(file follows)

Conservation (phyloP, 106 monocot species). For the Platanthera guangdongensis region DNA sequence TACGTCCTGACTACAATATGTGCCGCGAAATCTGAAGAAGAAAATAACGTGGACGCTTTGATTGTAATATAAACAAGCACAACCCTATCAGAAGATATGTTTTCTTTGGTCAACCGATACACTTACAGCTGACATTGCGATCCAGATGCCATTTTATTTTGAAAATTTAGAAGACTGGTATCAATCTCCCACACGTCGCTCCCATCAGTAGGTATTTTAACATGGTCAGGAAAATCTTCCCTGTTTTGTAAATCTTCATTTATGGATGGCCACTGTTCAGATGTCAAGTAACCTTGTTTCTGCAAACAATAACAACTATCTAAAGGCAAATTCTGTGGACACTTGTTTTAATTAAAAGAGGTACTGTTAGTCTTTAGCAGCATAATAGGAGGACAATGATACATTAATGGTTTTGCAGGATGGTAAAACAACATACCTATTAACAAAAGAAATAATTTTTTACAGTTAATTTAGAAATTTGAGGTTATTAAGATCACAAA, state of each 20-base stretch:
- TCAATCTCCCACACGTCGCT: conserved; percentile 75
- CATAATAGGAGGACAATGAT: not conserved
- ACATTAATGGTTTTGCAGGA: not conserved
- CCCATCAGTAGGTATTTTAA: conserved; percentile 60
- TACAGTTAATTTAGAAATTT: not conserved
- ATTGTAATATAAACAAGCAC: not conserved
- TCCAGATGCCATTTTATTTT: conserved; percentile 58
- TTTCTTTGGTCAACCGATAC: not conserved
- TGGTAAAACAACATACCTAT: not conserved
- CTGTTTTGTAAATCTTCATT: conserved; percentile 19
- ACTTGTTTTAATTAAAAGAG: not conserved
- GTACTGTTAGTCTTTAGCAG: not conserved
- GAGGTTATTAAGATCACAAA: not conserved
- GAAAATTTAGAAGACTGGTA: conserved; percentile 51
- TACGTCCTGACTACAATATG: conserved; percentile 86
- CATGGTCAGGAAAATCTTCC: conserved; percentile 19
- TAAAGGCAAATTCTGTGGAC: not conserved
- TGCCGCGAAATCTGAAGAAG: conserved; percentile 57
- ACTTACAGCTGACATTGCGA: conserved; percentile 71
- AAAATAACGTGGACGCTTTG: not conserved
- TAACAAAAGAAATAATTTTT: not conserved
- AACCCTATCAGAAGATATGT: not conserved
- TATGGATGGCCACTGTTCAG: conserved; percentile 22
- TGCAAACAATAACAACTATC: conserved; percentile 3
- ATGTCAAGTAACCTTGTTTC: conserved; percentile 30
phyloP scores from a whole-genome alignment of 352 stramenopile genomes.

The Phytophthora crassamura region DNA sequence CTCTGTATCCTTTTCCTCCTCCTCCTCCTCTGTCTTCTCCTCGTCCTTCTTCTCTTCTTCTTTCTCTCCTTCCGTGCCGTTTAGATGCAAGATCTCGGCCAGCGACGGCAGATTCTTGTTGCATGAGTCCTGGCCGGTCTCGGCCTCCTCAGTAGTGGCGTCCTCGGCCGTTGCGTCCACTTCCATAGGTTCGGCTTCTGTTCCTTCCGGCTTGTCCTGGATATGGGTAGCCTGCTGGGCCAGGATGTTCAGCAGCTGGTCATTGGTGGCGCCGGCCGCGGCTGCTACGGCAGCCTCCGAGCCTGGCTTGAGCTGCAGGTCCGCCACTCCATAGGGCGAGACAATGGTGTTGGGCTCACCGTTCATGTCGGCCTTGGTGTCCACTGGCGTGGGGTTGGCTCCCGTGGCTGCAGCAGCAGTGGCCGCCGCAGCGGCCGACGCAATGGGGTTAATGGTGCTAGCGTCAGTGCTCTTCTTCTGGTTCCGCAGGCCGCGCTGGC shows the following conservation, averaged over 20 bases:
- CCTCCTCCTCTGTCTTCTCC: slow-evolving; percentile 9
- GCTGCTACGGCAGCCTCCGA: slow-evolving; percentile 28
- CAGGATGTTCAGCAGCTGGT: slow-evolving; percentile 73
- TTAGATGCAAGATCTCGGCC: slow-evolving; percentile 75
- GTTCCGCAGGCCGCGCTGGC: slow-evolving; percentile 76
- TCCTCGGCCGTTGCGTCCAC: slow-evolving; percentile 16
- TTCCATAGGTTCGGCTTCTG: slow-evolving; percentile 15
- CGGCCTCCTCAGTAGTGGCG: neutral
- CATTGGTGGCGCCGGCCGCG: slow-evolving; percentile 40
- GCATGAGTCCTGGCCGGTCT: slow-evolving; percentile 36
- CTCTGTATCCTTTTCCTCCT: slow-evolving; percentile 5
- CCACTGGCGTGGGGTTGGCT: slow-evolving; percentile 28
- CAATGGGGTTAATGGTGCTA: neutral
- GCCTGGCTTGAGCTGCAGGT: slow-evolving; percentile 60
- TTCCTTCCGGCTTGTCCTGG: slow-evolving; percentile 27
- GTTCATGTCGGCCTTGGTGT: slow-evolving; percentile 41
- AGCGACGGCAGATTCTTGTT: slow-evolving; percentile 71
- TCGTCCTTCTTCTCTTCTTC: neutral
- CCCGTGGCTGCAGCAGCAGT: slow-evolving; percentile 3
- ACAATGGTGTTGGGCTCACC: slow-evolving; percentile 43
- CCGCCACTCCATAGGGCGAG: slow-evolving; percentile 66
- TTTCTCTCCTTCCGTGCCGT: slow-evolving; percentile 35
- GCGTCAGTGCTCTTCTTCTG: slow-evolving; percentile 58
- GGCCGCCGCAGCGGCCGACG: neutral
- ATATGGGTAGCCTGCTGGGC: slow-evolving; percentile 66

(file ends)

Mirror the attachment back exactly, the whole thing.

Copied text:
Conservation (phyloP, 106 monocot species). For the Platanthera guangdongensis region DNA sequence TACGTCCTGACTACAATATGTGCCGCGAAATCTGAAGAAGAAAATAACGTGGACGCTTTGATTGTAATATAAACAAGCACAACCCTATCAGAAGATATGTTTTCTTTGGTCAACCGATACACTTACAGCTGACATTGCGATCCAGATGCCATTTTATTTTGAAAATTTAGAAGACTGGTATCAATCTCCCACACGTCGCTCCCATCAGTAGGTATTTTAACATGGTCAGGAAAATCTTCCCTGTTTTGTAAATCTTCATTTATGGATGGCCACTGTTCAGATGTCAAGTAACCTTGTTTCTGCAAACAATAACAACTATCTAAAGGCAAATTCTGTGGACACTTGTTTTAATTAAAAGAGGTACTGTTAGTCTTTAGCAGCATAATAGGAGGACAATGATACATTAATGGTTTTGCAGGATGGTAAAACAACATACCTATTAACAAAAGAAATAATTTTTTACAGTTAATTTAGAAATTTGAGGTTATTAAGATCACAAA, state of each 20-base stretch:
- TCAATCTCCCACACGTCGCT: conserved; percentile 75
- CATAATAGGAGGACAATGAT: not conserved
- ACATTAATGGTTTTGCAGGA: not conserved
- CCCATCAGTAGGTATTTTAA: conserved; percentile 60
- TACAGTTAATTTAGAAATTT: not conserved
- ATTGTAATATAAACAAGCAC: not conserved
- TCCAGATGCCATTTTATTTT: conserved; percentile 58
- TTTCTTTGGTCAACCGATAC: not conserved
- TGGTAAAACAACATACCTAT: not conserved
- CTGTTTTGTAAATCTTCATT: conserved; percentile 19
- ACTTGTTTTAATTAAAAGAG: not conserved
- GTACTGTTAGTCTTTAGCAG: not conserved
- GAGGTTATTAAGATCACAAA: not conserved
- GAAAATTTAGAAGACTGGTA: conserved; percentile 51
- TACGTCCTGACTACAATATG: conserved; percentile 86
- CATGGTCAGGAAAATCTTCC: conserved; percentile 19
- TAAAGGCAAATTCTGTGGAC: not conserved
- TGCCGCGAAATCTGAAGAAG: conserved; percentile 57
- ACTTACAGCTGACATTGCGA: conserved; percentile 71
- AAAATAACGTGGACGCTTTG: not conserved
- TAACAAAAGAAATAATTTTT: not conserved
- AACCCTATCAGAAGATATGT: not conserved
- TATGGATGGCCACTGTTCAG: conserved; percentile 22
- TGCAAACAATAACAACTATC: conserved; percentile 3
- ATGTCAAGTAACCTTGTTTC: conserved; percentile 30
phyloP scores from a whole-genome alignment of 352 stramenopile genomes.

The Phytophthora crassamura region DNA sequence CTCTGTATCCTTTTCCTCCTCCTCCTCCTCTGTCTTCTCCTCGTCCTTCTTCTCTTCTTCTTTCTCTCCTTCCGTGCCGTTTAGATGCAAGATCTCGGCCAGCGACGGCAGATTCTTGTTGCATGAGTCCTGGCCGGTCTCGGCCTCCTCAGTAGTGGCGTCCTCGGCCGTTGCGTCCACTTCCATAGGTTCGGCTTCTGTTCCTTCCGGCTTGTCCTGGATATGGGTAGCCTGCTGGGCCAGGATGTTCAGCAGCTGGTCATTGGTGGCGCCGGCCGCGGCTGCTACGGCAGCCTCCGAGCCTGGCTTGAGCTGCAGGTCCGCCACTCCATAGGGCGAGACAATGGTGTTGGGCTCACCGTTCATGTCGGCCTTGGTGTCCACTGGCGTGGGGTTGGCTCCCGTGGCTGCAGCAGCAGTGGCCGCCGCAGCGGCCGACGCAATGGGGTTAATGGTGCTAGCGTCAGTGCTCTTCTTCTGGTTCCGCAGGCCGCGCTGGC shows the following conservation, averaged over 20 bases:
- CCTCCTCCTCTGTCTTCTCC: slow-evolving; percentile 9
- GCTGCTACGGCAGCCTCCGA: slow-evolving; percentile 28
- CAGGATGTTCAGCAGCTGGT: slow-evolving; percentile 73
- TTAGATGCAAGATCTCGGCC: slow-evolving; percentile 75
- GTTCCGCAGGCCGCGCTGGC: slow-evolving; percentile 76
- TCCTCGGCCGTTGCGTCCAC: slow-evolving; percentile 16
- TTCCATAGGTTCGGCTTCTG: slow-evolving; percentile 15
- CGGCCTCCTCAGTAGTGGCG: neutral
- CATTGGTGGCGCCGGCCGCG: slow-evolving; percentile 40
- GCATGAGTCCTGGCCGGTCT: slow-evolving; percentile 36
- CTCTGTATCCTTTTCCTCCT: slow-evolving; percentile 5
- CCACTGGCGTGGGGTTGGCT: slow-evolving; percentile 28
- CAATGGGGTTAATGGTGCTA: neutral
- GCCTGGCTTGAGCTGCAGGT: slow-evolving; percentile 60
- TTCCTTCCGGCTTGTCCTGG: slow-evolving; percentile 27
- GTTCATGTCGGCCTTGGTGT: slow-evolving; percentile 41
- AGCGACGGCAGATTCTTGTT: slow-evolving; percentile 71
- TCGTCCTTCTTCTCTTCTTC: neutral
- CCCGTGGCTGCAGCAGCAGT: slow-evolving; percentile 3
- ACAATGGTGTTGGGCTCACC: slow-evolving; percentile 43
- CCGCCACTCCATAGGGCGAG: slow-evolving; percentile 66
- TTTCTCTCCTTCCGTGCCGT: slow-evolving; percentile 35
- GCGTCAGTGCTCTTCTTCTG: slow-evolving; percentile 58
- GGCCGCCGCAGCGGCCGACG: neutral
- ATATGGGTAGCCTGCTGGGC: slow-evolving; percentile 66